Good news is bad news for anything dramatic from the Fed tomorrow

08/25/2011 10:30 am EST

Focus: STOCKS

Jim Jubak

Founder and Editor, JubakPicks.com

The odds are climbing against any announcement from the Federal Reserve from Friday’s Jackson Hole conference that’s big enough to make global stock markets happy.

Stocks have rallied strongly this week on hopes that Fed chairman Ben Bernanke will announce a third program of quantitative easing and set off another rally in the stock market. That would echo Bernanke’s hints at a second program of quantitative easing at last year’s Jackson Hole event. Those hints eventually turned into a 28% rally in stocks that peaked on April 29.

But recent data have turned against those hopes by delivering better than expected news.  The U.S. economy isn’t growing very strongly, the numbers say, but it is growing strongly enough so that dramatic action from the Fed would seem like overkill.

Yesterday, August 24, for example, durable goods orders for July climbed by 4% after falling 1.3% in June. The consensus among economists surveyed by Briefing.com was for an increase of 1.9%. Transportation orders—aircraft—made up the bulk of the gains but even without that category durable orders climbed by 0.7% in July. That was slightly better than the 0.6% gain in durable orders ex-transportation in June and much better than the consensus forecast for a 0.5% drop.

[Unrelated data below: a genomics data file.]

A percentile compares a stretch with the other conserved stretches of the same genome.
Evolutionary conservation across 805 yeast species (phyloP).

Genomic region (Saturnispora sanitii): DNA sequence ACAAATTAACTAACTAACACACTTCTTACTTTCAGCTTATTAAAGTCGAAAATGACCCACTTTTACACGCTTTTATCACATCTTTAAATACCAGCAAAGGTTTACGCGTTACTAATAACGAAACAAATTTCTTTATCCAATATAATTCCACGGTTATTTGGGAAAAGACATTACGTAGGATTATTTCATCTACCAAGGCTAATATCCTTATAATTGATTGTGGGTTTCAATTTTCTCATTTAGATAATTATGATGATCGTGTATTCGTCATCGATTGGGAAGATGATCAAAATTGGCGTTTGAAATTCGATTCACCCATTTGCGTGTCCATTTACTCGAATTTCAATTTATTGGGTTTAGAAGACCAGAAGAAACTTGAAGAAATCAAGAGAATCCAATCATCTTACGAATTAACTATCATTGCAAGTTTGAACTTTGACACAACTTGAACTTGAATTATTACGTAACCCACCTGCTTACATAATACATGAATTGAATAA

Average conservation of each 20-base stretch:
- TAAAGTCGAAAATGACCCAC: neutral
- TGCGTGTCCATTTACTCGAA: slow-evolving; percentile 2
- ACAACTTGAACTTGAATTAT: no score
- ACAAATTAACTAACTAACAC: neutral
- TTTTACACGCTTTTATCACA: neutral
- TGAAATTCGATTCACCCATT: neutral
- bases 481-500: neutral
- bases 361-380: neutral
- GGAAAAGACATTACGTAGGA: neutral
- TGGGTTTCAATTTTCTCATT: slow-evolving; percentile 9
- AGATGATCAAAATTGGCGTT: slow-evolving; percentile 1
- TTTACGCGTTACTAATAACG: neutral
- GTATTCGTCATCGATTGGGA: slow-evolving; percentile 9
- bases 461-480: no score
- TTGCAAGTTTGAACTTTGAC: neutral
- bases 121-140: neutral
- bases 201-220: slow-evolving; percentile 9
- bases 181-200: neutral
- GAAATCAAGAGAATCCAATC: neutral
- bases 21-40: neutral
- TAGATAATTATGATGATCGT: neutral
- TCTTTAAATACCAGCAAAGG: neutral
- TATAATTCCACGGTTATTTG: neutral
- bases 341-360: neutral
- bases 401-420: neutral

Digging a little deeper, the news isn’t so positive since the other growth sector for new orders came in primary metals. Almost every other sector was down in July suggesting that demand for finished goods is slowing. That could lead to trouble in future months with inventories building and sales slowing.

But I don’t think these numbers are bad enough for the Fed to announce something as contentious as QE3. Bernanke might say that the Fed is going to do something less dramatic—one possibility is for the Fed to stretch out the maturity of its portfolio without increasing the size of its portfolio by buying longer-dated Treasuries when Treasuries in its current portfolio mature.

But I don’t think anything less than the dramatic is going to leave traders dancing in the streets.

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